Most of the analysis and commentary about Japanese policymakers’ recent interest in procuring ground-based strike missiles has focused on the deterrent advantages they would provide. While these discussions cogently assess how such weapons might affect adversaries’ calculations, they rarely consider the broader potential consequences that Japanese procurement of strike capabilities may have for the U.S.-Japanese alliance. In reality, any Japanese acquisition of such weapons could carry substantial implications for the alliance in relation to planning, operations, and procurement decisions. Those implications merit greater debate, discussion, and planning among Japanese and American policymakers.

Japan’s Dangerous Neighborhood 

As Japan’s National Security Strategy describes it, the country’s surrounding region is becoming “ever more severe.” Retired Lt. Gen. Koichi Isobe, who served in the Ground Self-Defense Force, notes that the past decade has been the first time Japan has ever been forced to confront threats from the north, the Korean Peninsula, and the southwest islands simultaneously.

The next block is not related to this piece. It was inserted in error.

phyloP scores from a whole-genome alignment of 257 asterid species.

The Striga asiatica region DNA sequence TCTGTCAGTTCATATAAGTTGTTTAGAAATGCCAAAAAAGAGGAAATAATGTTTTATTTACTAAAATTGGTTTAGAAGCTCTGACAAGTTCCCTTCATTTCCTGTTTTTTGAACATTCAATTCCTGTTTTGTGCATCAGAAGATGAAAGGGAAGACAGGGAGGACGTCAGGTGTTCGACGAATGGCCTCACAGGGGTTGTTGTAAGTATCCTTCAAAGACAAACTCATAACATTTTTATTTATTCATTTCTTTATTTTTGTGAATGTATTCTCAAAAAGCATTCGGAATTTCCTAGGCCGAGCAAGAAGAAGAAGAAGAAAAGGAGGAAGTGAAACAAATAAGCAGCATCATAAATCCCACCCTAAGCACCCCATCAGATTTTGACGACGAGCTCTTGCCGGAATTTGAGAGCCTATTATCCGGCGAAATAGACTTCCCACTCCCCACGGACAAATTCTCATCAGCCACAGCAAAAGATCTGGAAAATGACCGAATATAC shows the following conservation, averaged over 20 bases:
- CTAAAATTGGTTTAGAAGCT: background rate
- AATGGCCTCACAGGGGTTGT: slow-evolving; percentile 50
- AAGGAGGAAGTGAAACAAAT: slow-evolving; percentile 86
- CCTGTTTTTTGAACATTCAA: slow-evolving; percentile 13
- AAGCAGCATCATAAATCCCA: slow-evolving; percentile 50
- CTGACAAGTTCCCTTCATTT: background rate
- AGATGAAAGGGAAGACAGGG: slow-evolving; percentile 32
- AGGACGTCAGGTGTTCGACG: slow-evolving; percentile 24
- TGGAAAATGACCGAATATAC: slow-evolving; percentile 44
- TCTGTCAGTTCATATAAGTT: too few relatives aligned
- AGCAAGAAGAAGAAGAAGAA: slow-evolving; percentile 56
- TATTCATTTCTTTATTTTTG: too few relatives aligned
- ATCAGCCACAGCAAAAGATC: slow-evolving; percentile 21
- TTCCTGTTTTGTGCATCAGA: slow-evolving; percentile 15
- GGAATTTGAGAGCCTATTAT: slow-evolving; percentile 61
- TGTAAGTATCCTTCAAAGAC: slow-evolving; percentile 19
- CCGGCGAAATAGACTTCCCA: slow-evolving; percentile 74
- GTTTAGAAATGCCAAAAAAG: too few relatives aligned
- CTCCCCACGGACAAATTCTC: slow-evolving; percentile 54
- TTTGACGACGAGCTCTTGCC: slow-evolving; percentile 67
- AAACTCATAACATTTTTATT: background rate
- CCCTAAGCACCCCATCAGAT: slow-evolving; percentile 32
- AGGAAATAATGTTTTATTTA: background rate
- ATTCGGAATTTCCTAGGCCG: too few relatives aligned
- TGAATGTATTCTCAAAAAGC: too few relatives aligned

While North Korea has kidnapped Japanese nationals, intruded into Japanese waters with spy ships, and fired ballistic missiles over and toward Japan, it is Pyongyang’s advancing nuclear weapons and delivery systems that are the most alarming for Tokyo. North Korea’s capabilities are growing in number and diversity, and they constitute “grave and imminent threats to Japan’s security,” in the words of the 2021 Defense of Japan white paper.